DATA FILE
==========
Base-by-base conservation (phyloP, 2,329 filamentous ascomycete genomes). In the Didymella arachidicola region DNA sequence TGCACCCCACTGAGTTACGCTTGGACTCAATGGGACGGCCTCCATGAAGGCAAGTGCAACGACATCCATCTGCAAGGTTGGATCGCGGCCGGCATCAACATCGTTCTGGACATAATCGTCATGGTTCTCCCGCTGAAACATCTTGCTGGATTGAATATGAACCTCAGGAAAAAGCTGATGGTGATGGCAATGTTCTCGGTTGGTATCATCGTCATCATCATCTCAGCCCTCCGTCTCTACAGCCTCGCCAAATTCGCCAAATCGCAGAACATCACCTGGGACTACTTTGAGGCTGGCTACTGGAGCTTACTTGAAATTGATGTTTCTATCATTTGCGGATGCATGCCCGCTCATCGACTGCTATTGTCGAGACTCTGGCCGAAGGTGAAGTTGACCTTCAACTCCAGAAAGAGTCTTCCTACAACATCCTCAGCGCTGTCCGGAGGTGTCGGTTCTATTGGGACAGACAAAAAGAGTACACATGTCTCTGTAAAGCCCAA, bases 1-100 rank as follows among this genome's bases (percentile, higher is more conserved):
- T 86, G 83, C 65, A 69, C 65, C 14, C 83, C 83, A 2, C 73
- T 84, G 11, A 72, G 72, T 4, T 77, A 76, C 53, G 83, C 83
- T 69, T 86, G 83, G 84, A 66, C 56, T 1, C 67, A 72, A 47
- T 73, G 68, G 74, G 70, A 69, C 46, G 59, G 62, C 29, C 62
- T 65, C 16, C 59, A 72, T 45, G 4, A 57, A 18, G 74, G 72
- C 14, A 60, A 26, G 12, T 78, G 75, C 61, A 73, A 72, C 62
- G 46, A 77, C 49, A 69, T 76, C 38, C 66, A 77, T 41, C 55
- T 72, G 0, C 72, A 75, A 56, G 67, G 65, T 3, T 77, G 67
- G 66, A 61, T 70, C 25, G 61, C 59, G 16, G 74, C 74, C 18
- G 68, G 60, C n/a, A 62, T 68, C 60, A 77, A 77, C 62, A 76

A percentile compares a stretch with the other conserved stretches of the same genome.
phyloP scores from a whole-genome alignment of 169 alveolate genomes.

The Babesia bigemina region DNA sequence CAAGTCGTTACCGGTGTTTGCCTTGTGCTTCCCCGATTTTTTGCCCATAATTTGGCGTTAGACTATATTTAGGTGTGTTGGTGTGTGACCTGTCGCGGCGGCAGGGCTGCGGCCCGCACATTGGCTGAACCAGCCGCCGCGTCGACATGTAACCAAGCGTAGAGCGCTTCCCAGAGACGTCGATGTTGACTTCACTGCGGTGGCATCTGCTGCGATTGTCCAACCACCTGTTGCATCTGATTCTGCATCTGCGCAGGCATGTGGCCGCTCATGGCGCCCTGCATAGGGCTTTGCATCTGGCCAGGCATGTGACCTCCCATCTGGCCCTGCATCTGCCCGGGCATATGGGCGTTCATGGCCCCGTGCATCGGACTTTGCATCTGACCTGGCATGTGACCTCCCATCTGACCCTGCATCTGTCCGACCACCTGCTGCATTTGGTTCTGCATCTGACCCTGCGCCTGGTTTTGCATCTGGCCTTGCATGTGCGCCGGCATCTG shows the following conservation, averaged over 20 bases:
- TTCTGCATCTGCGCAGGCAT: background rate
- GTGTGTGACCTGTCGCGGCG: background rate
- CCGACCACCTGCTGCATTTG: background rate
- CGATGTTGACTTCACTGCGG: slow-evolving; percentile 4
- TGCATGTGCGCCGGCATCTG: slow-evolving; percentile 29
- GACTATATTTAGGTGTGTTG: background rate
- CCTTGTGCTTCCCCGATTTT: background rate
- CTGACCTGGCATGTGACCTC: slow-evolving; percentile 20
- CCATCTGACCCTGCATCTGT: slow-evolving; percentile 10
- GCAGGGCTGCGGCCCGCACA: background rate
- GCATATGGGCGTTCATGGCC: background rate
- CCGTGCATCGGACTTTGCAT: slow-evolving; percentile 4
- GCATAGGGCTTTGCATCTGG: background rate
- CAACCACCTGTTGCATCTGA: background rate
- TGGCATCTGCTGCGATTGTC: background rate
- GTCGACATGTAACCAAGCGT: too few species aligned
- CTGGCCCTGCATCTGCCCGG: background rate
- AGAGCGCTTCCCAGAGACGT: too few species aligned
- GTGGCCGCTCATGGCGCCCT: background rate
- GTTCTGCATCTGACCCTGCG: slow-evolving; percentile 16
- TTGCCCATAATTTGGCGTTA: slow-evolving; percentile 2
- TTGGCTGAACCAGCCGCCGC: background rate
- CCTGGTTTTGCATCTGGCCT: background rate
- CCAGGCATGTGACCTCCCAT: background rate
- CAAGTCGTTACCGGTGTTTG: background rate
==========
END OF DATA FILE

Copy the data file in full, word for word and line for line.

Base-by-base conservation (phyloP, 2,329 filamentous ascomycete genomes). In the Didymella arachidicola region DNA sequence TGCACCCCACTGAGTTACGCTTGGACTCAATGGGACGGCCTCCATGAAGGCAAGTGCAACGACATCCATCTGCAAGGTTGGATCGCGGCCGGCATCAACATCGTTCTGGACATAATCGTCATGGTTCTCCCGCTGAAACATCTTGCTGGATTGAATATGAACCTCAGGAAAAAGCTGATGGTGATGGCAATGTTCTCGGTTGGTATCATCGTCATCATCATCTCAGCCCTCCGTCTCTACAGCCTCGCCAAATTCGCCAAATCGCAGAACATCACCTGGGACTACTTTGAGGCTGGCTACTGGAGCTTACTTGAAATTGATGTTTCTATCATTTGCGGATGCATGCCCGCTCATCGACTGCTATTGTCGAGACTCTGGCCGAAGGTGAAGTTGACCTTCAACTCCAGAAAGAGTCTTCCTACAACATCCTCAGCGCTGTCCGGAGGTGTCGGTTCTATTGGGACAGACAAAAAGAGTACACATGTCTCTGTAAAGCCCAA, bases 1-100 rank as follows among this genome's bases (percentile, higher is more conserved):
- T 86, G 83, C 65, A 69, C 65, C 14, C 83, C 83, A 2, C 73
- T 84, G 11, A 72, G 72, T 4, T 77, A 76, C 53, G 83, C 83
- T 69, T 86, G 83, G 84, A 66, C 56, T 1, C 67, A 72, A 47
- T 73, G 68, G 74, G 70, A 69, C 46, G 59, G 62, C 29, C 62
- T 65, C 16, C 59, A 72, T 45, G 4, A 57, A 18, G 74, G 72
- C 14, A 60, A 26, G 12, T 78, G 75, C 61, A 73, A 72, C 62
- G 46, A 77, C 49, A 69, T 76, C 38, C 66, A 77, T 41, C 55
- T 72, G 0, C 72, A 75, A 56, G 67, G 65, T 3, T 77, G 67
- G 66, A 61, T 70, C 25, G 61, C 59, G 16, G 74, C 74, C 18
- G 68, G 60, C n/a, A 62, T 68, C 60, A 77, A 77, C 62, A 76

A percentile compares a stretch with the other conserved stretches of the same genome.
phyloP scores from a whole-genome alignment of 169 alveolate genomes.

The Babesia bigemina region DNA sequence CAAGTCGTTACCGGTGTTTGCCTTGTGCTTCCCCGATTTTTTGCCCATAATTTGGCGTTAGACTATATTTAGGTGTGTTGGTGTGTGACCTGTCGCGGCGGCAGGGCTGCGGCCCGCACATTGGCTGAACCAGCCGCCGCGTCGACATGTAACCAAGCGTAGAGCGCTTCCCAGAGACGTCGATGTTGACTTCACTGCGGTGGCATCTGCTGCGATTGTCCAACCACCTGTTGCATCTGATTCTGCATCTGCGCAGGCATGTGGCCGCTCATGGCGCCCTGCATAGGGCTTTGCATCTGGCCAGGCATGTGACCTCCCATCTGGCCCTGCATCTGCCCGGGCATATGGGCGTTCATGGCCCCGTGCATCGGACTTTGCATCTGACCTGGCATGTGACCTCCCATCTGACCCTGCATCTGTCCGACCACCTGCTGCATTTGGTTCTGCATCTGACCCTGCGCCTGGTTTTGCATCTGGCCTTGCATGTGCGCCGGCATCTG shows the following conservation, averaged over 20 bases:
- TTCTGCATCTGCGCAGGCAT: background rate
- GTGTGTGACCTGTCGCGGCG: background rate
- CCGACCACCTGCTGCATTTG: background rate
- CGATGTTGACTTCACTGCGG: slow-evolving; percentile 4
- TGCATGTGCGCCGGCATCTG: slow-evolving; percentile 29
- GACTATATTTAGGTGTGTTG: background rate
- CCTTGTGCTTCCCCGATTTT: background rate
- CTGACCTGGCATGTGACCTC: slow-evolving; percentile 20
- CCATCTGACCCTGCATCTGT: slow-evolving; percentile 10
- GCAGGGCTGCGGCCCGCACA: background rate
- GCATATGGGCGTTCATGGCC: background rate
- CCGTGCATCGGACTTTGCAT: slow-evolving; percentile 4
- GCATAGGGCTTTGCATCTGG: background rate
- CAACCACCTGTTGCATCTGA: background rate
- TGGCATCTGCTGCGATTGTC: background rate
- GTCGACATGTAACCAAGCGT: too few species aligned
- CTGGCCCTGCATCTGCCCGG: background rate
- AGAGCGCTTCCCAGAGACGT: too few species aligned
- GTGGCCGCTCATGGCGCCCT: background rate
- GTTCTGCATCTGACCCTGCG: slow-evolving; percentile 16
- TTGCCCATAATTTGGCGTTA: slow-evolving; percentile 2
- TTGGCTGAACCAGCCGCCGC: background rate
- CCTGGTTTTGCATCTGGCCT: background rate
- CCAGGCATGTGACCTCCCAT: background rate
- CAAGTCGTTACCGGTGTTTG: background rate